This is just a little story from real life. Only a few minutes to read and you know one more trap you would not expect in your planning process.
Everyone knows how to calculate the market share. In general, market share is your own sales volume divided by the total market volume. Of course, there are some variations. For instance, the relative market share is your own sales volume divided by that of your largest competitor. However, as long as you know your sales (what you actually should know) and have a halfway accurate estimate of the market volume, it is fairly easy to come up with your market share.
That’s what you might think. That is what I thought until some years ago.
At that time, I was asked to set up a standard strategic planning process for all business units of my former employer. This was a large manufacturer of high-precision metal components with global operations. All product groups were to be analyzed by region.
If you want to determine your competitive position, it is a sensible thing to look at the market share, amongst others. Hence, I developed a questionnaire in which I asked product managers to enter their own sales and the estimated market volume for all relevant regions. The tool would than calculate and display the market shares and give them a rating betw.
In year one, this exercise delivered reasonable results. All market shares were roughly at the expected level.
Of course, some of the sales figures did not quite match the figures provided from our controlling department. Nevertheless, this was a known problem. Local managers and product managers tended to keep their own “shadow accounting”, focused on their own view of their business, rather than the central controlling view.
At that time, our company’s central group controlling department had a very powerful position. They realized that managers had used other figures than their “official” ones. They urgently requested us to make sure that only official figures were used in strategic planning.
At this point I made a mistake.
I am a great fan of consistent figures. So I agreed with controlling that they would deliver all relevant sales figures to us in advance. We would fill them into the questionnaires as default values. Sounds reasonable, doesn’t it?
It wasn’t. I should have wondered where the inconsistencies came from. Why did we come up with plausible market shares when we used wrong input values for sales?
I became aware of that mistake only in the next annual strategic planning cycle. We sent out the questionnaires with the fixed sales values from controlling. Shortly afterwards, I received some phone calls from angry product managers. The conversation always was as follows:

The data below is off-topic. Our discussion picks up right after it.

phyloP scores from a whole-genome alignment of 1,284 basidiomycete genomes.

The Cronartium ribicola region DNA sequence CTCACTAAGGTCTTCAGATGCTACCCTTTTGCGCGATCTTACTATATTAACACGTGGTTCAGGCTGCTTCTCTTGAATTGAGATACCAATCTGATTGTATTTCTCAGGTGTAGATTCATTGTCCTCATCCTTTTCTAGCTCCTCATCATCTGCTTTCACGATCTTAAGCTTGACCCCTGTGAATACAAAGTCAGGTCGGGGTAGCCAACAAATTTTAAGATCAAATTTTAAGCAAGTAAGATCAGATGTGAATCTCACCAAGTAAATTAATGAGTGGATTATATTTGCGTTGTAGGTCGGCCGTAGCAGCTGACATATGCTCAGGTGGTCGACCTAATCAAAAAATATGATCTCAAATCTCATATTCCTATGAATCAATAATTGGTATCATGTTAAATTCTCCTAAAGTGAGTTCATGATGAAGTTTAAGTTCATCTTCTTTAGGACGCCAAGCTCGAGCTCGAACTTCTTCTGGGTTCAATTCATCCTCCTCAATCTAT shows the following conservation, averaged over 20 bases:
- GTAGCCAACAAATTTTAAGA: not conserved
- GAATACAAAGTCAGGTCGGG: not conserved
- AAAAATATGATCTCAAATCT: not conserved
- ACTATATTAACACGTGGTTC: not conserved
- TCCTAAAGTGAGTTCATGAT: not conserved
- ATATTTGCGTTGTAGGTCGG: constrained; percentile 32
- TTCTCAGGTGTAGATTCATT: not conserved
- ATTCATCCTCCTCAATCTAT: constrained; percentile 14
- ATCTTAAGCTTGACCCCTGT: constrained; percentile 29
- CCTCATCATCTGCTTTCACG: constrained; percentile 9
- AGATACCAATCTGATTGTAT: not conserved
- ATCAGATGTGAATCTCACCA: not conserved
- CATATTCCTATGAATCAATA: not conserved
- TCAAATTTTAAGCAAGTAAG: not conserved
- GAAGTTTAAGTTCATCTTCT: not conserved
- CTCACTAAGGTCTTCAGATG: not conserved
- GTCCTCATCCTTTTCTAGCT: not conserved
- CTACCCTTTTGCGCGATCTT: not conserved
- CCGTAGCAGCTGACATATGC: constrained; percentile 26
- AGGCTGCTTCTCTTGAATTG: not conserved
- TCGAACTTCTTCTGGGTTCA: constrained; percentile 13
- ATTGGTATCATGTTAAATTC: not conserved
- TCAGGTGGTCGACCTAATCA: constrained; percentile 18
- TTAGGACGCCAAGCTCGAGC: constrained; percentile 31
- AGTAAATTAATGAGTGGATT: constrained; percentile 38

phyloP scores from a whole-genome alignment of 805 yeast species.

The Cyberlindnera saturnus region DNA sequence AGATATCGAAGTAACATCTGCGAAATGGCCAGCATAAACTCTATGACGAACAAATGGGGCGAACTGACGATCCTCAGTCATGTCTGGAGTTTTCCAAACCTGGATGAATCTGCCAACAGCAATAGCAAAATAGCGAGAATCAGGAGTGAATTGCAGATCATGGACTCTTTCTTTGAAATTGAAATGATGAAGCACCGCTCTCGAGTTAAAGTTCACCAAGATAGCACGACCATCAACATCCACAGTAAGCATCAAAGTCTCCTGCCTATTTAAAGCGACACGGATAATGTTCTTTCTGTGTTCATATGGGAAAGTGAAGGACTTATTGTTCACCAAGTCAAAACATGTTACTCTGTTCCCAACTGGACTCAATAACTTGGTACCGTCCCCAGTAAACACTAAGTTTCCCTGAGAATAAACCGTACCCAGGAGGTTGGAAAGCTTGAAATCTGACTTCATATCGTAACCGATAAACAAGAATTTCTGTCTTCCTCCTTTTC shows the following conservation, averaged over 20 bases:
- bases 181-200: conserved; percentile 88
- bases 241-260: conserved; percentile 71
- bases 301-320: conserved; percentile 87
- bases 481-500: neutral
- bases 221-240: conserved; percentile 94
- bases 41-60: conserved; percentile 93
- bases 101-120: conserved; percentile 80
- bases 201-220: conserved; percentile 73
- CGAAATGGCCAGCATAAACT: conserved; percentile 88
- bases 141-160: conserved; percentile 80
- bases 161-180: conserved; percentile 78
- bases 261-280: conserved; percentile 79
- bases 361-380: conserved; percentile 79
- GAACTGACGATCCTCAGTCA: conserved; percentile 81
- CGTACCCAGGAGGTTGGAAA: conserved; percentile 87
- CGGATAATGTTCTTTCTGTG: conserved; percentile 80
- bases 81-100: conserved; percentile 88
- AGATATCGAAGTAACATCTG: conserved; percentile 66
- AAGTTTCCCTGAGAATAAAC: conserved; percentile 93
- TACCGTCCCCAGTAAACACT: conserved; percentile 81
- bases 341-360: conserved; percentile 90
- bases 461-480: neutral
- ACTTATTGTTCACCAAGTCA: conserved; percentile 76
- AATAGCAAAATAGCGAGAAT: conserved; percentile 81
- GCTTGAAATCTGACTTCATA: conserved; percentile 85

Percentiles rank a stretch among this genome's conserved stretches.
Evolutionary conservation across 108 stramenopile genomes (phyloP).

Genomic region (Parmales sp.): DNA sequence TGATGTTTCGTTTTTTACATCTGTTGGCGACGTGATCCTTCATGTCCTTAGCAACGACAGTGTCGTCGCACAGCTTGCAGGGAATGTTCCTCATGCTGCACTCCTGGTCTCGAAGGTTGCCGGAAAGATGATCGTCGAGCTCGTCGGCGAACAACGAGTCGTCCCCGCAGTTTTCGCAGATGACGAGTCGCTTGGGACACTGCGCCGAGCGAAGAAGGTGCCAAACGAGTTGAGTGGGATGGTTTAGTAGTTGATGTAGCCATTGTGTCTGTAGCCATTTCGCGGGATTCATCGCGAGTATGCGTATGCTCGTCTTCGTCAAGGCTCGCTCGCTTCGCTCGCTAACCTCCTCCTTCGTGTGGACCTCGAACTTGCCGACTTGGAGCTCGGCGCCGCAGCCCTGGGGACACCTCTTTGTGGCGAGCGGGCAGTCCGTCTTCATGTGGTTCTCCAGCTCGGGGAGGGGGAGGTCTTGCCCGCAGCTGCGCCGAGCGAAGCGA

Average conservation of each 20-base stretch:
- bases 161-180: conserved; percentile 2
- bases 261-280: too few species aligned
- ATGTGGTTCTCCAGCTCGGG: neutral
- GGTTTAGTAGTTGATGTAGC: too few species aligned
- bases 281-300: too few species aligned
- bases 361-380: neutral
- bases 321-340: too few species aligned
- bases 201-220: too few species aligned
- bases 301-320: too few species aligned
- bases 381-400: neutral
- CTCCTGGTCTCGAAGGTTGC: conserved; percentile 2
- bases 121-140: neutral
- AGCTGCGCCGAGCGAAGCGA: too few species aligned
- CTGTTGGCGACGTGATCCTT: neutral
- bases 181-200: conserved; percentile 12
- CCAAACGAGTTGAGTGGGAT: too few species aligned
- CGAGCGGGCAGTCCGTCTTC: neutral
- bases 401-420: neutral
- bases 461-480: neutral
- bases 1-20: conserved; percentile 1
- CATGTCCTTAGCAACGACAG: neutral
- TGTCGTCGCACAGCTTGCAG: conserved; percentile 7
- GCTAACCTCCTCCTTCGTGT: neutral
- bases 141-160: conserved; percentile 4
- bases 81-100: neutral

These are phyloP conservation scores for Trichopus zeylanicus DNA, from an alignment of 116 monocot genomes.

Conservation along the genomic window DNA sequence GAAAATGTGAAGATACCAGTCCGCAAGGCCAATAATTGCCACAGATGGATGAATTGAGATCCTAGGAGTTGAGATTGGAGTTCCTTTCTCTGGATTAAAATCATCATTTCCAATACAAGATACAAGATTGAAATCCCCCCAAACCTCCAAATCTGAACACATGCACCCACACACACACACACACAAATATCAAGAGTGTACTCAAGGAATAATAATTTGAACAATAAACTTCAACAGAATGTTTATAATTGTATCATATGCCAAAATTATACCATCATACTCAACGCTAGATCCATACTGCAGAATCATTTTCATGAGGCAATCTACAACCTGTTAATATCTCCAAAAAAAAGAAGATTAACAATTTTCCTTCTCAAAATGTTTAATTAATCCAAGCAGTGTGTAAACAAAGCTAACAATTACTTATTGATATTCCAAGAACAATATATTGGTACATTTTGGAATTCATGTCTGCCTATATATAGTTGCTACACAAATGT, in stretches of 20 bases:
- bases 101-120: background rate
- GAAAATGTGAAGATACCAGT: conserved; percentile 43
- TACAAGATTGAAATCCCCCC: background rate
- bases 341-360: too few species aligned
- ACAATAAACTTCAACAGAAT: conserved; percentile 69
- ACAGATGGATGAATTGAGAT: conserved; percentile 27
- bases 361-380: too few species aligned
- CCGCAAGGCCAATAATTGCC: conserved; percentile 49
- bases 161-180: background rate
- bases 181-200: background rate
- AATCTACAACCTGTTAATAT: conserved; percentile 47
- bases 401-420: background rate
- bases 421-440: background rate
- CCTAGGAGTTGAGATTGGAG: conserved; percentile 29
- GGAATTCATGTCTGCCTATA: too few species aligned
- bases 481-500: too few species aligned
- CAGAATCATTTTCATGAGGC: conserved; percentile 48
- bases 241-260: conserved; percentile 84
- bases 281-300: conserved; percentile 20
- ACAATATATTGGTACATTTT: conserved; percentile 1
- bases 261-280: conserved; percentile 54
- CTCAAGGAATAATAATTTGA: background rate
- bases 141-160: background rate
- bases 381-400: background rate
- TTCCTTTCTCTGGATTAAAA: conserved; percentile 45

Manager: “Your sales figures don’t make any sense!”
Me: “But these are the official figures from group controlling. They must be correct.”
Manager: “We always have problems with controlling. They don’t care how our market really looks like.”
Me: “Sorry, but controlling insists that their figures are used only. The CFO supports their position. I can’t do anything about that.”
Manager: “Do what you have to do. But I am telling you that does not make any sense. Have a look for yourself!”
I had a look as soon as I got one of their questionnaires back. The particular product was an engine component, solely sold to the automotive industry. Results were indeed surprising, not to say strange:
We knew we had a moderate market share in Germany. However, the questionnaire showed a market share of about 105%! This was absolute market share, not relative share. In contrast, we knew that we almost had a monopoly with nearly 100% share in South America. The tool came up with almost zero!
It took me some more phone calls and questions to find out what had happened:
As mentioned, the product in question was an automotive component. The automotive industry in South America consisted almost only of VW do Brazil (at that time) and we were the almost only supplier to them. There was no doubt about that. It was a logical conclusion that we would have an extremely high market share in that region.
However, VW had the policy that all invoices for deliveries to their global operations all over the world were sent to their headquarters at Wolfsburg, Germany. Here we had an unfortunate combination of circumstances: Our group controlling attributed all sales to that region were the invoice went. The invoices for our sales in South America went to Germany and thus were considered as sales in Germany in our controlling system!
What did I learn from that? Two things:
- Even small inconsistencies can have a severe cause and should be analyzed in more detail.
- In all sorts of market analyses, make sure that everyone involved uses one and the same definition for that market.